He recommended that a mitigating measure could be the expansion of the Natura 2000 bid area towards east and west. In a couple of months Birdlife Estonia will complete a detailed analysis of important bird areas in the coastal regions which have not yet been taken under protection. «It would be nice if they would be declared protection zones,» Võhandu said. «According to the analysis, 30 percent of marine area should be taken under protection, which is also the goal of the EU.» As of now some 20 percent of Estonia’s maritime area is under protection.

The ministries can see no problem

The government has set the deadline of November 1 by which time the Paldiski terminal should be prepared to receive gas tankers. «As far as we know, the existing permits should be sufficient but we shall investigate whether they should be revised,» said Minister of Economic Affairs and Infrastructure Taavi Aas (Center). «The goal is to launch the project as soon as possible so as to ensure Estonia’s supply of gas by next winter.»

Taimo Aasma, head of the Ministry for the Environment nature protection department, believed that the environmental permit for special use of water issued in 2015 for the construction of an LNG terminal in Pakrineeme port is still valid. «This would permit the construction of a terminal according to the alternative drafted during the EIA. The environmental permit has therefore been granted for the activities described in the EIA. If they want to amend the project or use a different technology, the new project would need an assessment whether a new permit would be necessary, the existing permit would be modified or a new EIA should be carried out. It would be difficult to comment the Birdlife Estonia position because what happens next depends on whether something needs to be changed compared with the initial plan.»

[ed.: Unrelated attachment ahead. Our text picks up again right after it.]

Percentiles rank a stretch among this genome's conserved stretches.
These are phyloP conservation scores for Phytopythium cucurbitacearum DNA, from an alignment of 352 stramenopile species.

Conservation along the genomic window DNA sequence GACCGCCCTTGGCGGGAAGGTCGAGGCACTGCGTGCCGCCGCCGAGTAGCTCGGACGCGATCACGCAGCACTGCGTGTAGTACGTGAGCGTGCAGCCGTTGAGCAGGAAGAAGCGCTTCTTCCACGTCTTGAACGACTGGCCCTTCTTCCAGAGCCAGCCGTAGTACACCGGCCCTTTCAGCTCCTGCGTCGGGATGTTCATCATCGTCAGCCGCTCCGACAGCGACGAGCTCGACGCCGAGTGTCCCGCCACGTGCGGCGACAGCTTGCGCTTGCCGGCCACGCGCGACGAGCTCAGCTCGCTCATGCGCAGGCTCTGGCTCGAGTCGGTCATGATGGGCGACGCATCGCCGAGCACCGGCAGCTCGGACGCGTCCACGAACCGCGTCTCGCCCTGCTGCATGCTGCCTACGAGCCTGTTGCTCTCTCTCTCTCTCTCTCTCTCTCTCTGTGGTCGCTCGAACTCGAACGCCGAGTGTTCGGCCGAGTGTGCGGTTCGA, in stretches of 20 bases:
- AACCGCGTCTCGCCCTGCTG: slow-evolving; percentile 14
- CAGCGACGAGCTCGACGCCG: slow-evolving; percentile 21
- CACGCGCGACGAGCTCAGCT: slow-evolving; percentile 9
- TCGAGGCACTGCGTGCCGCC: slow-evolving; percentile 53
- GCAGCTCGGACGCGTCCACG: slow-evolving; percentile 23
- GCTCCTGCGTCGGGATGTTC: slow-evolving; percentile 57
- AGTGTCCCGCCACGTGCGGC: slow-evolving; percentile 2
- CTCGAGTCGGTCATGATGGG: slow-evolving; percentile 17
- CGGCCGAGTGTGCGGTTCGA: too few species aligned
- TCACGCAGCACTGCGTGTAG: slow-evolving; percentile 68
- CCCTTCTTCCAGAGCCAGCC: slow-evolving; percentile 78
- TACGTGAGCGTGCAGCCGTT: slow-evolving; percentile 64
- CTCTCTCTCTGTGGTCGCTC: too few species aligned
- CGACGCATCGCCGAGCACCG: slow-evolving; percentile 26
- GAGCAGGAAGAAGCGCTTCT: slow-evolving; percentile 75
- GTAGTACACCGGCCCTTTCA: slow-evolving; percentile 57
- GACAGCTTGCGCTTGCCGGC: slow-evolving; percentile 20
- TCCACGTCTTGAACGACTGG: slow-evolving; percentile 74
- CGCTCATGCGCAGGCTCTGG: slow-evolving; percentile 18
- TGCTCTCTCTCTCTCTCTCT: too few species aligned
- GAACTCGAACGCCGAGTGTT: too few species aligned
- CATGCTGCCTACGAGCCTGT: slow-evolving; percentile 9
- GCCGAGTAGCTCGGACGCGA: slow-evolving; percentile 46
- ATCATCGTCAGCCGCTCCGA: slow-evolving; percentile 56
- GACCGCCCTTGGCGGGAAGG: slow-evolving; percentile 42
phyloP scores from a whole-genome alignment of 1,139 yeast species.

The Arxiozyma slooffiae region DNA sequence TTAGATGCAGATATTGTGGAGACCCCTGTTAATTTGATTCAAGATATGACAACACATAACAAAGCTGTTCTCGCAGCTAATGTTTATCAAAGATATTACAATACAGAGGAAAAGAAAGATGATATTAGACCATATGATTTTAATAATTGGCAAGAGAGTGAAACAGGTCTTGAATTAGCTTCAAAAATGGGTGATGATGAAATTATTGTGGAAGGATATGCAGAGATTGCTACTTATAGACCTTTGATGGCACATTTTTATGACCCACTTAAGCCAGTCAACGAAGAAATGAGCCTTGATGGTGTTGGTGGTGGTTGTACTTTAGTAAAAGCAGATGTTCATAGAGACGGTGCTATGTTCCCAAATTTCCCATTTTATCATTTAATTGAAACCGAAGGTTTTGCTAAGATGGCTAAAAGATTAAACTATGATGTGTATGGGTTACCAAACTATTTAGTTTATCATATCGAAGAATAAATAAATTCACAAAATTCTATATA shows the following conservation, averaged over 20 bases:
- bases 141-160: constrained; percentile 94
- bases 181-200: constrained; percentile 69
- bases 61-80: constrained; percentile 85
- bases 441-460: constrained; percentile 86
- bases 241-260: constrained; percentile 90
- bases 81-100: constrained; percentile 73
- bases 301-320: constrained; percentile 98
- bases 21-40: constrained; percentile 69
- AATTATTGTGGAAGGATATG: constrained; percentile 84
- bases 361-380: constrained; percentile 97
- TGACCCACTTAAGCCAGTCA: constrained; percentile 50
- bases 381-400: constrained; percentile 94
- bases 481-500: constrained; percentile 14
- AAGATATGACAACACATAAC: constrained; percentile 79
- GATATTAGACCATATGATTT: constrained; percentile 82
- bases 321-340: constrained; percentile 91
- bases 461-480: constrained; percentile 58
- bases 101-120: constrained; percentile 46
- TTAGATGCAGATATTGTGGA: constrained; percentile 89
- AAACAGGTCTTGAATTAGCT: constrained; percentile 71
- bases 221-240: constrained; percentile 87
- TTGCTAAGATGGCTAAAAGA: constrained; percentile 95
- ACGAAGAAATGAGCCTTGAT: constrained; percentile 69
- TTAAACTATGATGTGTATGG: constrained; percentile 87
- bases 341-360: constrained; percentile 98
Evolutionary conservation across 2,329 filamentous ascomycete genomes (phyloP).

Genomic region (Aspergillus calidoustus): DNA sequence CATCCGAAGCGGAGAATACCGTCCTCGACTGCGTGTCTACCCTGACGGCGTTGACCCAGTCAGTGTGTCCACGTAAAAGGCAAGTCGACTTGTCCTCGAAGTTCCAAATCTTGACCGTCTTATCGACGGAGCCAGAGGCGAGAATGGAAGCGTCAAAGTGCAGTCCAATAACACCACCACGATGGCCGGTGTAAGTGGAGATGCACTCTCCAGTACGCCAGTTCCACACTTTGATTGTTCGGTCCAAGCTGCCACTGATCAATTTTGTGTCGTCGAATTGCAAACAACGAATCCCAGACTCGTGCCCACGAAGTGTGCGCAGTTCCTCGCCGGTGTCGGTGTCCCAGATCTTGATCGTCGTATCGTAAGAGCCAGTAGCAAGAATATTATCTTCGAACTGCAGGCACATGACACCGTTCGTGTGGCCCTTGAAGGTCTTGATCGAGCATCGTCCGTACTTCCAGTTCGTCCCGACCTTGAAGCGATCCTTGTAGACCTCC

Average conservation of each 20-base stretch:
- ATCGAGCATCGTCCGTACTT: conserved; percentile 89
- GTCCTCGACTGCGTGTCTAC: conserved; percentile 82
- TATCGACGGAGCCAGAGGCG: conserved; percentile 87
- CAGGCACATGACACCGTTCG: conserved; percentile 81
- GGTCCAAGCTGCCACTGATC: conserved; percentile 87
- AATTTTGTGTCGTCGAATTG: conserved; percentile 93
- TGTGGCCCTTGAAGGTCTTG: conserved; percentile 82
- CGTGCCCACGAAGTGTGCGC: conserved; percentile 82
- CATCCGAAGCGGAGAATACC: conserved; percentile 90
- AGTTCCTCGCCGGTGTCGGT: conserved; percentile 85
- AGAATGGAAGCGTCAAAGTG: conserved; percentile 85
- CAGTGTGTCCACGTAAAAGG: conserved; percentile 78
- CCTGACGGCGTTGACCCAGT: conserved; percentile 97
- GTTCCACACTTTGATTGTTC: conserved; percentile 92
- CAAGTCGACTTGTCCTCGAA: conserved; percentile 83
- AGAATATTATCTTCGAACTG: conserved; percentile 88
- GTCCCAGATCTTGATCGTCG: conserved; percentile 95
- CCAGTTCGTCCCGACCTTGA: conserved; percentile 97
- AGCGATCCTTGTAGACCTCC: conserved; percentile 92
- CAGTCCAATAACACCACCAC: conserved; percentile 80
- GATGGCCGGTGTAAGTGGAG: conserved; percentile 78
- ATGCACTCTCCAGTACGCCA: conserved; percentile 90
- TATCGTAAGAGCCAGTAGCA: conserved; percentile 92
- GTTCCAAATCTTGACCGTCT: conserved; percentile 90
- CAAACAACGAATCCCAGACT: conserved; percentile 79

When asked how he could claim it, considering that the permit for special use of water had been issued with the premise that the terminal would be built on the ground and would receive a couple of tankers per month, Aasma answered: «There is no project and we would not speculate. The present position is that the EIA is valid.»

The environmentalists’ suspicions proved true

The Pakri bird area, which is under international protection, is frequented by thousands of long-tailed ducks. The long-tailed duck, about half the size of the mallard, is a globally threatened species. The black guillemot is also threatened and many other species of waterfowl nest or rest in the area.

The environmentalists protested against the construction of the LNG terminal in the area from the beginning and asked why the gas could not be imported to Estonia through some existing port. They never received a clear answer, but the Paldiski city council approved in 2012 the zoning plan for the construction of the LNG terminal in the protection area (with only the terminal building staying out of its limits).

The Estonian Fund for Nature contested the resolution in court, arguing that the impact on the environment and the protected nature values in the zoning area had not been sufficiently determined.

The court supported the municipality. It appeared afterwards that the environmentalists had been right about the insufficient EIA. The report of the EIA of the LNG terminal permit for special use of water for the pier construction (OÜ Hendrikson & Ko, 2015) reads: «A significant change compared with the Paldiski LNG terminal planning and the solution discussed in its EIA report, as well as submitted in the initial application for the water use permit is the dredging of the port area.»